SDSU matched OSU in the first half with defensive intensity making the game into a heavyweight brawl early on. SDSU forced the Buckeyes to shoot 30% from the field and appear uncomfortable on offense. Early on, it was clear that the step up in competition for OSU was apparent. But the Buckeyes handled the initial shock of playing a better opponent.

If defense was the storyline of the first half, blistering hot shooting represented the second half. In the first 10 minutes, the Aztecs scored 31 points on 67% shooting and hit 4-of-6 threes.

But the Buckeyes shot 53% in the second half and scored 51 points.

Credit: OSU Athletics

“Everybody wants our defense to end up where it was at the end of the year, that’s the one thing that continues to grow,” Velasquez said. “One thing that we’ve always seen Brian Dutcher’s teams and Coach Fisher’s teams, they’ve always gotten better throughout the year defensively. We’re good now, but we are not elite yet, too many mistakes being had.”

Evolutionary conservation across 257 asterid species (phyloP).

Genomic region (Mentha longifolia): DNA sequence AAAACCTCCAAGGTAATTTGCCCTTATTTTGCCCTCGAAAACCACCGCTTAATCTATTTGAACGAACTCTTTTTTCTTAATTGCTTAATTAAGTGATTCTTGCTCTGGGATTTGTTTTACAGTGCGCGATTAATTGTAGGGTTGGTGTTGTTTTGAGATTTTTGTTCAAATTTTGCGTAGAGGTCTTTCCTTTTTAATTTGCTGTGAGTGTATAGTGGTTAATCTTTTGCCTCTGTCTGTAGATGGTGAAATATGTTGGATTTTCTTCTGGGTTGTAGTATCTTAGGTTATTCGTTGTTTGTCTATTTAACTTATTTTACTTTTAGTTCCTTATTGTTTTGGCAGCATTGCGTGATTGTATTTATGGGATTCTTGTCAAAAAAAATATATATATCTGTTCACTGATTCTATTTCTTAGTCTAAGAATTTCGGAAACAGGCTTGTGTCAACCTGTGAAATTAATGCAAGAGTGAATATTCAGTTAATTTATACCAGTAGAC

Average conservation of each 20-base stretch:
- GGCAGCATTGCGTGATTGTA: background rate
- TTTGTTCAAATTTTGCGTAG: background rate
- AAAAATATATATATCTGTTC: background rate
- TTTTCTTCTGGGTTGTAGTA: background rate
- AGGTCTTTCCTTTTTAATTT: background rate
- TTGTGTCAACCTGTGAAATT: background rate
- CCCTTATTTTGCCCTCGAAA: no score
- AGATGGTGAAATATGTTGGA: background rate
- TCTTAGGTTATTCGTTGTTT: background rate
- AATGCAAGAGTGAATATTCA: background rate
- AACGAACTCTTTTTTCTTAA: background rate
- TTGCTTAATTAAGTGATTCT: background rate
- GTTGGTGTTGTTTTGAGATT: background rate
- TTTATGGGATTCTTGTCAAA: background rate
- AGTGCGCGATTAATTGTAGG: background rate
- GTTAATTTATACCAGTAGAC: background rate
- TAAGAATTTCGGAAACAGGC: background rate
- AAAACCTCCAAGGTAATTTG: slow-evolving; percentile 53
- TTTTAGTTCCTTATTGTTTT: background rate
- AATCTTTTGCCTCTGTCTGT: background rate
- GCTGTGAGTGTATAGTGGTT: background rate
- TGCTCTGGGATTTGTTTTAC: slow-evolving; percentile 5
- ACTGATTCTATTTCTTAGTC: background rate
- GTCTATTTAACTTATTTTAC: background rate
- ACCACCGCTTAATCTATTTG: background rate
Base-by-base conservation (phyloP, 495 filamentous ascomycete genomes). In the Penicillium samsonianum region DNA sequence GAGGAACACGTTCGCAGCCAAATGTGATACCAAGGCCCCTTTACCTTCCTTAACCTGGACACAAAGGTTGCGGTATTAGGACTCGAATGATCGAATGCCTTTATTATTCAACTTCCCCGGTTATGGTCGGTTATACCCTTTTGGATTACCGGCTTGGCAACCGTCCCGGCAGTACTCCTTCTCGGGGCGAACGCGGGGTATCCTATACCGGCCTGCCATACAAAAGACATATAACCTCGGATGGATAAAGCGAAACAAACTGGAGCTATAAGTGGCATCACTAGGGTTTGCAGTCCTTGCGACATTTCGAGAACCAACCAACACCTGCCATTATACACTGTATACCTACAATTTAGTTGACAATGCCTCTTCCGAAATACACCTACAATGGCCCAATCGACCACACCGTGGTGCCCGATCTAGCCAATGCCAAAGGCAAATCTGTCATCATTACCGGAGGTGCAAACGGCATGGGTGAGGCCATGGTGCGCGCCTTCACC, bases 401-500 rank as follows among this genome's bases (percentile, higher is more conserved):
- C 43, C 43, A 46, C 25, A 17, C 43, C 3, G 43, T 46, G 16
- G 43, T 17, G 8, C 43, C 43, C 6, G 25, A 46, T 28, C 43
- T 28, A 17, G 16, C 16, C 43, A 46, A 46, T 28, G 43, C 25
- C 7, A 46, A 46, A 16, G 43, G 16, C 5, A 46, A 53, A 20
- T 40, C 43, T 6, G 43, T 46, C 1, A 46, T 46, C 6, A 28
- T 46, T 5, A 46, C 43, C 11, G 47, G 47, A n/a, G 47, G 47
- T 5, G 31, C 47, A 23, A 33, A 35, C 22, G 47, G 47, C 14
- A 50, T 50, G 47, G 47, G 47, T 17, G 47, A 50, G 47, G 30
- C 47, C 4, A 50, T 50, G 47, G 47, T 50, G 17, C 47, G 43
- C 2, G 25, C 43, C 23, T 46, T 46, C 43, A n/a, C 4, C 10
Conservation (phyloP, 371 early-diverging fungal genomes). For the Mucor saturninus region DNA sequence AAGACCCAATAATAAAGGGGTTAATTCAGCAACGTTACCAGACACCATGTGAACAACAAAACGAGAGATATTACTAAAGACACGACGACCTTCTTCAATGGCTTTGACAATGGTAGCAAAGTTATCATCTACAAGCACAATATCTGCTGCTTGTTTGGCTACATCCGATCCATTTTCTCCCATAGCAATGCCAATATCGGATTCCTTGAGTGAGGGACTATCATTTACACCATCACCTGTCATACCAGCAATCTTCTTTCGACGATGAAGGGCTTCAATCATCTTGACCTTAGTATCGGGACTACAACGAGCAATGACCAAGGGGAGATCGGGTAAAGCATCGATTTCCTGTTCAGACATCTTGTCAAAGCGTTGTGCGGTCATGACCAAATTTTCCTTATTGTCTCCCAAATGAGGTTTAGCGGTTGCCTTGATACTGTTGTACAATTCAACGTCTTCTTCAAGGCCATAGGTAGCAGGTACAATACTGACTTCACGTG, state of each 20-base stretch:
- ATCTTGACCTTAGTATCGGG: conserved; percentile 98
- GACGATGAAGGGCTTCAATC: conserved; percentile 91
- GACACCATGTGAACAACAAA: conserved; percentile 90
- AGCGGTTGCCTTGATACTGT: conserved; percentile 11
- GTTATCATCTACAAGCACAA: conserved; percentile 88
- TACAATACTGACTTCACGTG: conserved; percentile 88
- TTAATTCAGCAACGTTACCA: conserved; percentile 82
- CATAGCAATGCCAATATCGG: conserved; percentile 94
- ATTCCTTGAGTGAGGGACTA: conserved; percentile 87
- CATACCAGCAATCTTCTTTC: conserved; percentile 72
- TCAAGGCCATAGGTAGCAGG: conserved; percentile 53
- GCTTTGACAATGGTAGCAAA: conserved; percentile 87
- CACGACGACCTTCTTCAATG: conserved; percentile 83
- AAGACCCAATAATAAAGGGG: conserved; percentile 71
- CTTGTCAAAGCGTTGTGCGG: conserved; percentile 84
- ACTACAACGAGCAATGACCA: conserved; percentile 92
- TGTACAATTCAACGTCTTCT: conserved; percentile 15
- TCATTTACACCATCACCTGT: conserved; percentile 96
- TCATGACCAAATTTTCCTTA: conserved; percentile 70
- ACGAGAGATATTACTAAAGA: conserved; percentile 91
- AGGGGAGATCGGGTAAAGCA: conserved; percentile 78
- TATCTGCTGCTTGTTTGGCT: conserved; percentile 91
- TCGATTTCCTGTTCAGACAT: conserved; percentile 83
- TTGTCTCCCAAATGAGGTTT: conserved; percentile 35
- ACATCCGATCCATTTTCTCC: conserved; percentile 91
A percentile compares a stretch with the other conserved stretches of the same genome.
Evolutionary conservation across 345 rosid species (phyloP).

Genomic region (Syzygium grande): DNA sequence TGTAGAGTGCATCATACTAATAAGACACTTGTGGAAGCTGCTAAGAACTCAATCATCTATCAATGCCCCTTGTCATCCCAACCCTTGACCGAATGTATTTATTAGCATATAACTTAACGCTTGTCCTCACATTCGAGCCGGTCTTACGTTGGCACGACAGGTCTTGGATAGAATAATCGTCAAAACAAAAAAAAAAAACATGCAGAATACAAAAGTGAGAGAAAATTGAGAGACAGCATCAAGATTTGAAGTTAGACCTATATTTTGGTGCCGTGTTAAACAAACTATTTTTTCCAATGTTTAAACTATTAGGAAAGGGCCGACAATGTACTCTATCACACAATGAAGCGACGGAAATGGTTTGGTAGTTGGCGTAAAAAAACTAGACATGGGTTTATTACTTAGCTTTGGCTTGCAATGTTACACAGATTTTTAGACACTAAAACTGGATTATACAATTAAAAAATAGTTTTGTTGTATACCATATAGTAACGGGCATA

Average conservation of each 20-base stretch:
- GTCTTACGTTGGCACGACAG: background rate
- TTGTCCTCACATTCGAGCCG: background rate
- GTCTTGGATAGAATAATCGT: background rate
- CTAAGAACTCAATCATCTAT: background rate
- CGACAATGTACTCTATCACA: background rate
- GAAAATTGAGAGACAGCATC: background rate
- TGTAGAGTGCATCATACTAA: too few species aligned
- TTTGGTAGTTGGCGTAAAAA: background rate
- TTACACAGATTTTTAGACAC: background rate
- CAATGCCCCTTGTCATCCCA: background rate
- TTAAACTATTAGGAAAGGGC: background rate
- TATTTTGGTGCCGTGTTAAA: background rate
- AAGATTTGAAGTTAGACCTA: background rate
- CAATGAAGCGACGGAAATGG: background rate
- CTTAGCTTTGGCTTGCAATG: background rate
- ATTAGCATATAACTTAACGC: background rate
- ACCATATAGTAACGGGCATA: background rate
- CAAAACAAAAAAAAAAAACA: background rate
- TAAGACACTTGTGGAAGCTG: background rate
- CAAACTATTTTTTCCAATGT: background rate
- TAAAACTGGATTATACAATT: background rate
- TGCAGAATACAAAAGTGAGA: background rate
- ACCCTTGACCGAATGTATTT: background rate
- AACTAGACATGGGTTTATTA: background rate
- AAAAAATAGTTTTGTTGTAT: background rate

To open the second half, OSU was led by an unlikely threat, Sean McNeil, who caught fire, scoring 11 points in five minutes. He continued his hot shooting to keep OSU close. He finished with 22 points (20 in the second half).

“When a guy gets that hot, the scouting report goes out the window,” Velasquez said after. “For our guys to go out there and adjust, I wish they would have adjusted a little earlier… but credit to him, if anybody makes nine baskets against our defense… it’s still 22 points, but I’m looking, and we have four guys in double figures, and they have two. I thought that was the difference in the game.”